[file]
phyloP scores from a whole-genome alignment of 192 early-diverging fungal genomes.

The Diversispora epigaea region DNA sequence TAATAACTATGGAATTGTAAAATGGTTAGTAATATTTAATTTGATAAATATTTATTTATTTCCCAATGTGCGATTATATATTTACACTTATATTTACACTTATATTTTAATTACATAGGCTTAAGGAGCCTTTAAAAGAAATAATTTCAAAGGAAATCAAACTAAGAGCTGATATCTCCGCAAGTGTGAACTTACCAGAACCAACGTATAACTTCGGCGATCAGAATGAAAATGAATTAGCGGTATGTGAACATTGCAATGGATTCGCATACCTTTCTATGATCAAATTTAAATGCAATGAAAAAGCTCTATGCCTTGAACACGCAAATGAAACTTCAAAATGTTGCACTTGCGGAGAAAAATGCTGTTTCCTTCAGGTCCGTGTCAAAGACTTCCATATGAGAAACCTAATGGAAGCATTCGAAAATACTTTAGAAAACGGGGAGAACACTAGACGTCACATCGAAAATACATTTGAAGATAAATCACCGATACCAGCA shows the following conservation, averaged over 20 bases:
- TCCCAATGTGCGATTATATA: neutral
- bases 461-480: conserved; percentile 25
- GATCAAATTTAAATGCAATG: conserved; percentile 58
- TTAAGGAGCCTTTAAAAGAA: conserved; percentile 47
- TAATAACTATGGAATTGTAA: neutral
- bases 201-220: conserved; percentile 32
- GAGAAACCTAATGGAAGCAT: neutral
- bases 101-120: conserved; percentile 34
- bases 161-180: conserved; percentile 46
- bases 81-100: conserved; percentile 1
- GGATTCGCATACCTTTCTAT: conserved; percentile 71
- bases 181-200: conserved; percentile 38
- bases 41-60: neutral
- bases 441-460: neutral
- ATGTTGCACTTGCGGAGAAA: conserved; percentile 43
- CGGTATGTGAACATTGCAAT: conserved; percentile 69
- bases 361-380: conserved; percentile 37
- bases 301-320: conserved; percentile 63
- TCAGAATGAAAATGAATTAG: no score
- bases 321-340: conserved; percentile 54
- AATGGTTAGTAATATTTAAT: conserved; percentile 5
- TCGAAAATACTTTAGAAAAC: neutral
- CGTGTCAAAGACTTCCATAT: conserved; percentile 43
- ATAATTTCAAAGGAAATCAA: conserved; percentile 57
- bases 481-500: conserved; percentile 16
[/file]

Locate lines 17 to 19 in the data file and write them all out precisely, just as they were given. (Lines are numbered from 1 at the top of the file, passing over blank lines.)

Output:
- ATGTTGCACTTGCGGAGAAA: conserved; percentile 43
- CGGTATGTGAACATTGCAAT: conserved; percentile 69
- bases 361-380: conserved; percentile 37